I still love the Fleet Foxes debut album, and I listen to it quite often. One of the most impressive aspects of the band is their amazing harmonies. So how does a band that is so vocal-centric perform live?
In an interview included with the concert, Bob Boilen asks that question. They explain that the bigger venues are a bit harder because they have to crank up their monitors. They also try to stay close to each other to be able to hear the harmonies clearly. Well, they did something right because the harmonies sound very impressive here.
The main problem comes because lead singer Robin Pecknold is sick. As in, just getting over a major cold, sick. As in, he admits that their last few shows were something of a rip off for the attendees. Tonight’s show, he says is half a ripoff. And that is most evident in my favorite Fleet Foxes song, “Mykonos” in which Pecknold’s voice cracks with abandon. I would feel bad for the audience if the band wasn’t so personable and friendly and generally cool. They make the best of a rough situation, and again, the backing vocals sound fantastic.
There are also a ton of delays in this show. Most of them seem technical, although there seems to be a lot of tending to Pecknold’s voice, too. But as I said, the band is engaged with the audience, telling stories (someone in the band is from DC and he asks if anyone went to high school there), and generally keeping everyone entertained. It’s probably not their best show ever, but it still sounds great. You can listen and download at NPR.
[READ: March 27, 2011] Miss Peregrine’s Home for Peculiar Children
Quirk Books, publishers of mash-ups like Pride & Prejudice & Zombies (as well as many other, well, quirky, titles) has published this fantastically exciting novel.
The cover depicts a creepy girl who is hovering off the ground. But the girl herself is SO creepy that I didn’t even notice the hovering part. She is just one of the peculiar children within the book. And this picture is one of 50 included within the book (I’m only bummed that two pictures were not available in my copy).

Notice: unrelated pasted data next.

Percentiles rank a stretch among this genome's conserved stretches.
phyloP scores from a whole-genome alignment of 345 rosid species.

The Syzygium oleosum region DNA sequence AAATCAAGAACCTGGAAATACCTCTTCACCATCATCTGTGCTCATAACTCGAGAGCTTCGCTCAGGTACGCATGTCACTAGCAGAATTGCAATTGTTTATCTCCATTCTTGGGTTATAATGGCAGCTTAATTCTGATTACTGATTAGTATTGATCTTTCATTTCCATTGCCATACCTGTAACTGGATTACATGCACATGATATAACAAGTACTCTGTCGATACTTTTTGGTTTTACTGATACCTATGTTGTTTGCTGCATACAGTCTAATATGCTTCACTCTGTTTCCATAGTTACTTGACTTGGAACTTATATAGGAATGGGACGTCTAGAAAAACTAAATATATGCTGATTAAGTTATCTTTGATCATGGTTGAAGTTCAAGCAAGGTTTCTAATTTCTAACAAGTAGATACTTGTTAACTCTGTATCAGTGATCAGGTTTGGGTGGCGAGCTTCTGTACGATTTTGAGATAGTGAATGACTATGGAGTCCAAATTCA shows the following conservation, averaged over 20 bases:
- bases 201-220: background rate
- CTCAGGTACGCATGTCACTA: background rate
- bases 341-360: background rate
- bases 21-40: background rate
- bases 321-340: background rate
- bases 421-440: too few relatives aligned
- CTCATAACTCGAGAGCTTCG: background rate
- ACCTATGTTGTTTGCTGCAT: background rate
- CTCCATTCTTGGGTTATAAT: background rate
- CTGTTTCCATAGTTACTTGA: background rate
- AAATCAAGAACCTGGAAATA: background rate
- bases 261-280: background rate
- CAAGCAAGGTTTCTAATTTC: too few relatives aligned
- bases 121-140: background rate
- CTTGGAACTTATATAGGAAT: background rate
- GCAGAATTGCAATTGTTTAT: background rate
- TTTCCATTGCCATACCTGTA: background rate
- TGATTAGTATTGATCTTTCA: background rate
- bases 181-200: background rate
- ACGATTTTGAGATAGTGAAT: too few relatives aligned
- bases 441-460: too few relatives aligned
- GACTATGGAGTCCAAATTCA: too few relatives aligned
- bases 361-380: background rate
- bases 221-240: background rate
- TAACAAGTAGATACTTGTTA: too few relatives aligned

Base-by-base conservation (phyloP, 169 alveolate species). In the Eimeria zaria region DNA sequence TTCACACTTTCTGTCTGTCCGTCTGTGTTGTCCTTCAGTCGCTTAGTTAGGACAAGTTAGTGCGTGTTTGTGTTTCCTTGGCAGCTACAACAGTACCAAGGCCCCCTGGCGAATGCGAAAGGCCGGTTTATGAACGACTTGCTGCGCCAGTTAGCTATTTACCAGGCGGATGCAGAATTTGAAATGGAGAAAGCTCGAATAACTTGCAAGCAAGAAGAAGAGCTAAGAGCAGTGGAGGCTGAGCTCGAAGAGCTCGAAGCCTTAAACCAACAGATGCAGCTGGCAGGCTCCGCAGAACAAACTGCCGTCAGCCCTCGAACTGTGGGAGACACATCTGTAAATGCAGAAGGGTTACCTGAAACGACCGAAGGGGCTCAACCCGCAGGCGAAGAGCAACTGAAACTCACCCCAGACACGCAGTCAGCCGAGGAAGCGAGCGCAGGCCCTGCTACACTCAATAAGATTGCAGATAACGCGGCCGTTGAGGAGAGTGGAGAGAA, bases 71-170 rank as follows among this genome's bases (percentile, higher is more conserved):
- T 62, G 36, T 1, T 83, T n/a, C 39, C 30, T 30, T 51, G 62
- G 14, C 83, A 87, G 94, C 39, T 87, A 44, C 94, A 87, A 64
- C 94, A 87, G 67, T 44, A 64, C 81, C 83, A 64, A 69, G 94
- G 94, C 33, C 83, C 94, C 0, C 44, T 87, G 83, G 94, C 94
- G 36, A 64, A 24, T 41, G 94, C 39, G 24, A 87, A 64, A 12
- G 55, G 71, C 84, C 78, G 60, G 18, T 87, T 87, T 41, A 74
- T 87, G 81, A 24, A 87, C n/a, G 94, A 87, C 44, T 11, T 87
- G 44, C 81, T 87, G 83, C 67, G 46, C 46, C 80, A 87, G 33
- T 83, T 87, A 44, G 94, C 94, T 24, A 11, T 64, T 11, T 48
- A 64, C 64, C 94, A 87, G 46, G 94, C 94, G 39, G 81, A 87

So the story opens with Jacob Portman talking about his grandfather. His grandfather (Abe) was a young boy in Poland during the 1940s. When the Nazi’s invaded, his family was killed and he was sent to Wales, to the titular Miss Peregrine’s Orphanage (not widely known as a home for peculiar children). But as details emerge from his grandfather’s version of the tale, things seem not right.
Abe talks about the monsters that chased him out of Poland–but he wasn’t describing Nazis, he was describing actual monsters, with multiple tongues and horrifying faces. They followed him to Wales and were actually chasing him to that very day, in America. And when he talked about Miss Peregrine’s house, he talked about the special kids who live there: the girl who could call forth fire out of thin air, the girl who could levitate, and the boy who had bees living inside of him.
Of course, that was all nonsense, just post traumatic stress from being attacked by Nazis, right?
That explanation works until the night that Abe is murdered. He calls Jacob for help (they think he is going senile). When Jacob gets to his house, he finds the screen door torn open and Abe missing. The follow a trail and find Abe, bleeding in the woods. Jacob thinks he can see the same kind of monster that Abe had always described lurking right nearby in the woods. Although Jacob’s friend (who drove them to Abe’s house), didn’t see anything.